This doesn't necessarily mean that you will get the job of your dreams, however. According to The Making of an Economist, the hiring of new economists by the leading universities is in practice limited to those trained at leading universities. Along with the fact that competition for the top jobs at the top schools is always intense, economics professors and graduate students stress the discipline's two customary rules about the job market. If not quite ironclad, they are not whimsies either.

Rule One: When economists switch jobs, they don't usually experience upward mobility. That is, when moving from one university or college to another, it's more likely that an economist will go to an institution at the same or a lower prestige level. Since the top-level universities produce more economists than they can employ, many of their graduates find jobs at second-tier universities, driving graduates of those schools to third-tier universities, and so on.

Rule Two: If, after earning a Ph.D., you work as an economist in government or business with the hope of eventually joining the professoriate (rather than the other way around), your chances of realizing your ambition are virtually nil. As a Michigan graduate student explains: "Go straight to government or business, and you will have no chance to publish. You're writing, of course, but you're not writing academic material. It's research and publications that will land you an academic job, not industry experience."

If you want to stay outside of academia, however, the options for working as an economic consultant for government or business are many. And while a master's is intellectually sufficient for most of these positions (since you have, after all, mastered some of the hardest material in your first two years), you may find yourself outgunned by Ph.D. holders competing for the same positions. In part, since relatively few programs offer a freestanding master's, getting only that degree may suggest that you have dropped out of a doctoral program even if that's not the case. And then, as one professor points out, there has been "enormous credential inflation," with the result that many government positions now require the Ph.D. But a master's degree in economics can still net you jobs in some government departments and agencies, accounting firms, and banks, particularly non-U.S. banks, which, according to Michigan professor George Johnson, tend to favor an M.S. in economics degree over an M.B.A.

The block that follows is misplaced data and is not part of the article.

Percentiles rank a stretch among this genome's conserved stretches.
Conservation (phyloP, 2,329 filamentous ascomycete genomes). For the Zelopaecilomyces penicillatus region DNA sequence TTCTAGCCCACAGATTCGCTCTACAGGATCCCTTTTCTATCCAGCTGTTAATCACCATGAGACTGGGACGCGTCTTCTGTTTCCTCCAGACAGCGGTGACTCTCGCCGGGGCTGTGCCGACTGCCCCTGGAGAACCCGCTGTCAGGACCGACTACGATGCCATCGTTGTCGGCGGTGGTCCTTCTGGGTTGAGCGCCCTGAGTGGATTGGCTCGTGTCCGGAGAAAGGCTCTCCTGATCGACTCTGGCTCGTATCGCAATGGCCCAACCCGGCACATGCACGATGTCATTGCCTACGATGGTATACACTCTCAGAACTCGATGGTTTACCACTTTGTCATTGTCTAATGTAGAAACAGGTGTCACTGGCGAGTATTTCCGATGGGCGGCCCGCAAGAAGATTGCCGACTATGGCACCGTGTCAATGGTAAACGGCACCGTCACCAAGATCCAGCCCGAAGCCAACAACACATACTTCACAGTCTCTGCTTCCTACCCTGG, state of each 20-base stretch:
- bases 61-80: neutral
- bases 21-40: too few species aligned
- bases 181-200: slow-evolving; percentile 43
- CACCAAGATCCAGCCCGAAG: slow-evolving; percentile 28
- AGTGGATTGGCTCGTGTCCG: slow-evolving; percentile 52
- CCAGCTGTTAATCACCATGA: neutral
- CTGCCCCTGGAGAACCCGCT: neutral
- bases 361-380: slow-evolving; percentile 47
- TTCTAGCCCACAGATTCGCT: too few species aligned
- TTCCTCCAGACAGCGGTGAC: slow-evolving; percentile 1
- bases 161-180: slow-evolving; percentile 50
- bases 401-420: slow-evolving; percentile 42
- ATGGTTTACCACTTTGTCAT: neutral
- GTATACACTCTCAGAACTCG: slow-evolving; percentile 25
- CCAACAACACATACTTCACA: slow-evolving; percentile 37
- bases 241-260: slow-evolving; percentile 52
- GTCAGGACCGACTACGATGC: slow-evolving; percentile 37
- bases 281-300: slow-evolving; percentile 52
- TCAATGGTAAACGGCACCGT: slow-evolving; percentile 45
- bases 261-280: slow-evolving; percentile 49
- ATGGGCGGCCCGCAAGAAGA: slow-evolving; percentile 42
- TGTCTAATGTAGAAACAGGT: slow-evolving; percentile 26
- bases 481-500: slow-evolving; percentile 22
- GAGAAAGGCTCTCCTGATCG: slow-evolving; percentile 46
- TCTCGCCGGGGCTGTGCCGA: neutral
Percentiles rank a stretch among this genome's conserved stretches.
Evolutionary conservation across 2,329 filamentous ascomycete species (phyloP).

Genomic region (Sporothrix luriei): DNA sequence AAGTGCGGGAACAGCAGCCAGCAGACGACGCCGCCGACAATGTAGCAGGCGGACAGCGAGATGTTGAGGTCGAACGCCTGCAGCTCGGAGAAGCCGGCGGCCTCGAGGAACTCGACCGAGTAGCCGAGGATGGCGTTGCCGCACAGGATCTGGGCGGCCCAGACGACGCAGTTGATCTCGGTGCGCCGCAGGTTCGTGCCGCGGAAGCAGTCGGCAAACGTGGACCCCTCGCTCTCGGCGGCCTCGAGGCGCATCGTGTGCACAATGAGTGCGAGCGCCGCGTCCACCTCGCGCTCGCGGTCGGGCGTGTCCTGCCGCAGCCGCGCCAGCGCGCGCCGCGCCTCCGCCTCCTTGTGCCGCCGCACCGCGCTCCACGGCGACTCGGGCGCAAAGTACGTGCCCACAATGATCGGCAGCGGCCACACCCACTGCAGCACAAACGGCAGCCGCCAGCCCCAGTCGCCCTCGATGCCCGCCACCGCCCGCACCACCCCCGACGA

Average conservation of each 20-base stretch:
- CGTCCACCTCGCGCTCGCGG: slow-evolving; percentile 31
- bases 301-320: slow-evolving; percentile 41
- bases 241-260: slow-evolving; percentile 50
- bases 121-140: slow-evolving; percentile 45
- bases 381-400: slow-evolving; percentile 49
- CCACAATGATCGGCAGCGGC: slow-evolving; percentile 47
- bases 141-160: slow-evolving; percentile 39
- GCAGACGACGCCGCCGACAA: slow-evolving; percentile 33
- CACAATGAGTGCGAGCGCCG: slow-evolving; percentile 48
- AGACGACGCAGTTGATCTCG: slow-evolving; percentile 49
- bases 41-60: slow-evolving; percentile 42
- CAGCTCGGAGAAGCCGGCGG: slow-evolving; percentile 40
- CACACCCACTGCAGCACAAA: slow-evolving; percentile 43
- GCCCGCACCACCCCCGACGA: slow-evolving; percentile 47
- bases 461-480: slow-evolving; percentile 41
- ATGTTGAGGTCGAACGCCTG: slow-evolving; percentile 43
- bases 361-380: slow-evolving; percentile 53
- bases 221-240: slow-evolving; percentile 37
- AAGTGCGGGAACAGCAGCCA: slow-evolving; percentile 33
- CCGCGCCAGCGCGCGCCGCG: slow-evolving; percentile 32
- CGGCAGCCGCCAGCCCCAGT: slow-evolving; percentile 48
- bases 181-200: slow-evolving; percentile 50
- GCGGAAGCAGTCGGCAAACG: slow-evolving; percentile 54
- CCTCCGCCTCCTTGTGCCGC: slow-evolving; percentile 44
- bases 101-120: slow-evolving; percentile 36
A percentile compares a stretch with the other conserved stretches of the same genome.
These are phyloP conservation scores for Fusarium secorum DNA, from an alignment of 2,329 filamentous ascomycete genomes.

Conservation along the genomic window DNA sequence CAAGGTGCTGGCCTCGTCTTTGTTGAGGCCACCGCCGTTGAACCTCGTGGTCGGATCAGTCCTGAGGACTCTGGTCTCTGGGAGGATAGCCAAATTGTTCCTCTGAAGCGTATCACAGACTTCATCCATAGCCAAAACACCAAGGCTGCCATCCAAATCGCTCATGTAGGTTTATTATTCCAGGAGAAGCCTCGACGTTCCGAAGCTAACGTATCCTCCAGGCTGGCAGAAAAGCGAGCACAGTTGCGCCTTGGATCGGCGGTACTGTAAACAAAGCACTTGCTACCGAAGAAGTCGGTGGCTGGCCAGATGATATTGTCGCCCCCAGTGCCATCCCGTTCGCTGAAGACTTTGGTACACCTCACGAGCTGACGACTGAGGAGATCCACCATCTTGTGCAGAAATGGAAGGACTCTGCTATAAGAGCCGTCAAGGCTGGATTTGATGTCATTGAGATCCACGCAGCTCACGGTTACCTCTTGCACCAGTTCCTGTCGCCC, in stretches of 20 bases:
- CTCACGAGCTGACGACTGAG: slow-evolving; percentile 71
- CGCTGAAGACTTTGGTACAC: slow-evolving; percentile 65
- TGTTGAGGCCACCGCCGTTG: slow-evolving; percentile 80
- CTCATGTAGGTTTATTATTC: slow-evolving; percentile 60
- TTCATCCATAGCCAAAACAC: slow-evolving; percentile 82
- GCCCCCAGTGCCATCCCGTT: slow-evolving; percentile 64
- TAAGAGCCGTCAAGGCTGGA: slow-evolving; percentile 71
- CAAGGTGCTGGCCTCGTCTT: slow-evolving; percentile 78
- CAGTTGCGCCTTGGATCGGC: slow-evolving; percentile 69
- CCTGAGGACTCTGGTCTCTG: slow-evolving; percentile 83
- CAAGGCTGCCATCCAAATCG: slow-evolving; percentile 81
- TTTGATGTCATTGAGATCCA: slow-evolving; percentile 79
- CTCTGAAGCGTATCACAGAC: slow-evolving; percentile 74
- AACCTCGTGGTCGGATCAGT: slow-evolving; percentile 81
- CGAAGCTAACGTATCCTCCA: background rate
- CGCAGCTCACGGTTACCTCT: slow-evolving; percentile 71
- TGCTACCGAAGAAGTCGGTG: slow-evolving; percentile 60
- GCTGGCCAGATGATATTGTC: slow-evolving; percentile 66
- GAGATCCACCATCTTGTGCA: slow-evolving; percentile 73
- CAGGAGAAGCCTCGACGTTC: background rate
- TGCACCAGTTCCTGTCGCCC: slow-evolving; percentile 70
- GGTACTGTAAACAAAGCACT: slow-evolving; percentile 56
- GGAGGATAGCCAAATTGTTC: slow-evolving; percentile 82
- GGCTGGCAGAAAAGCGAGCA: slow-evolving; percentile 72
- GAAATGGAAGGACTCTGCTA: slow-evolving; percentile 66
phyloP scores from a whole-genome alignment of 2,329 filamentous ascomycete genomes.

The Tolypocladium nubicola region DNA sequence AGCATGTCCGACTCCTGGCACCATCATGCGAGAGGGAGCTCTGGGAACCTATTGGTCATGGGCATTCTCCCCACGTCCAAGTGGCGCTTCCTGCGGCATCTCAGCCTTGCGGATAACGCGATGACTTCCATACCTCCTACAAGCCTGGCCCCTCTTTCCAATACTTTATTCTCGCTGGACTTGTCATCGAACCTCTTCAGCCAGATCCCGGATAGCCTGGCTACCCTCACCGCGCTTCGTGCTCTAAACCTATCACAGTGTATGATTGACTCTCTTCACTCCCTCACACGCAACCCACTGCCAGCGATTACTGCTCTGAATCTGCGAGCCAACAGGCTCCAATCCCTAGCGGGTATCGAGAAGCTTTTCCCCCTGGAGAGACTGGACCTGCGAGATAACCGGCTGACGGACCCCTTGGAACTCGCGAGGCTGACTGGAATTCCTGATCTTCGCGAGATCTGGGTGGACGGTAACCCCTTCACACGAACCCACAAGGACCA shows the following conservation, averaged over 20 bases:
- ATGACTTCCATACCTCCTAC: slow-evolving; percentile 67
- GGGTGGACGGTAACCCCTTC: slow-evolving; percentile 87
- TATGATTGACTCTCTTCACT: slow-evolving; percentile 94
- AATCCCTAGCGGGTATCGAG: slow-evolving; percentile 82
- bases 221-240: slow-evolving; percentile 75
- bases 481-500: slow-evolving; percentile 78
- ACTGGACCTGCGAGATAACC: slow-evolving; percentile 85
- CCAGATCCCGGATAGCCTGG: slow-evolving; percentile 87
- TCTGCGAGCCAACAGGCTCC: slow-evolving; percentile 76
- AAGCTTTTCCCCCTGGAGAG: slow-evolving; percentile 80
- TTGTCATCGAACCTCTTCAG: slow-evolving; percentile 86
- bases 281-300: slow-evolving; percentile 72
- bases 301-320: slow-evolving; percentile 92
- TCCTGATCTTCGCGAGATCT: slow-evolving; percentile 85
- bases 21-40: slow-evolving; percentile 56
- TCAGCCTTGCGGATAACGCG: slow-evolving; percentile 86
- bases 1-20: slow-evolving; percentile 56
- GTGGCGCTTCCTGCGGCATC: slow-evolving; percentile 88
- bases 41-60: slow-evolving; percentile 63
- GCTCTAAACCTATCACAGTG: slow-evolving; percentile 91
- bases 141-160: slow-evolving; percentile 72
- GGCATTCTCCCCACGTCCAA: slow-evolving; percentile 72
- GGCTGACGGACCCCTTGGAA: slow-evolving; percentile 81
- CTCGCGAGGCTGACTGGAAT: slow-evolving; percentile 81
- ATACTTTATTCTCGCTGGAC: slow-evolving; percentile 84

The situation for those interested in heterodox economics is a bit trickier. According to David Colander, "Heterodox economists with strong mathematical training do find employment at top schools." Unless you have mastered the requisite mathematics, though, you'll have relatively few options inside the research university and will probably find a liberal arts college or certain types of public policy positions your best chance.

The best source of information about employment is Job Openings for Economists (JOE), available from the AEA on their its Web site, which posts nonacademic as well as academic listings. The field's job fair takes place at the AEA's annual three-day scholarly conference, held in a different location each January.

Where Can You Find Out More?

American Economic Association (615) 322-2595

Web Sites
AEA JOE (Job Openings for Economists)

Guide to Graduate Study in Economics and Agricultural Economics in the USA and Canada—ordering information


American Economic Review

Feminist Economics

Journal of Economic Issues

Journal of Economic Literature

Journal of Economic Perspectives

Rethinking Marxism

Review of Radical Political Economy

Further Reading

Educating Economists(Michigan), David Colander and Reuven Brenner, eds.

Foundations of Economic Analysis(Harvard), Paul A. Samuelson

The General Theory of Employment, Interest, and Money(Prometheus), John Maynard Keynes

Guide to Graduate Study in Economics and Agricultural Economics in the USA and Canada(Eno River Press), The Economics Institute

How to Be Human, Though an Economist(Michigan), Deirdre McCloskey

The Making of an Economist(Westview), Arjo Klamer and David Colander

"The Labor Market for New Ph.D. Economists"(Journal of Economic Perspectives, Summer 1999), John J. Siegfried and Wendy A. Stock

Social Choice and Individual Values(Yale), Kenneth J. Arrow

"Students Seek Some Reality Amid the Math of Economics"(New York Times, September 18, 1999), Michael M. Weinstein

The Theory of Business Enterprise(Transaction), Thorstein Veblen

Theory of Games and Economic Behavior(Princeton), John Von Neumann, Oscar Morgenstern

The Theory of the Leisure Class(Dover), Thorstein Veblen

Theory of Value: An Axiomatic Analysis of Economic Equilibrium(Yale), Gerard Debreu

A Treatise on Money(AMS Press), John Maynard Keynes

The Theory of Moral Sentiments(Prometheus), Adam Smith

The Wealth of Nations(Prometheus), Adam Smith

What Should Economists Do?(Liberty Fund), James M. Buchanan

Schools Mentioned in This Chapter

American-Washington, D.C.



Cal Tech


George Mason






Minnesota-Twin Cities


New School

Notre Dame







Texas A&M





UNC-Chapel Hill





Virginia Tech

Washington in St. Louis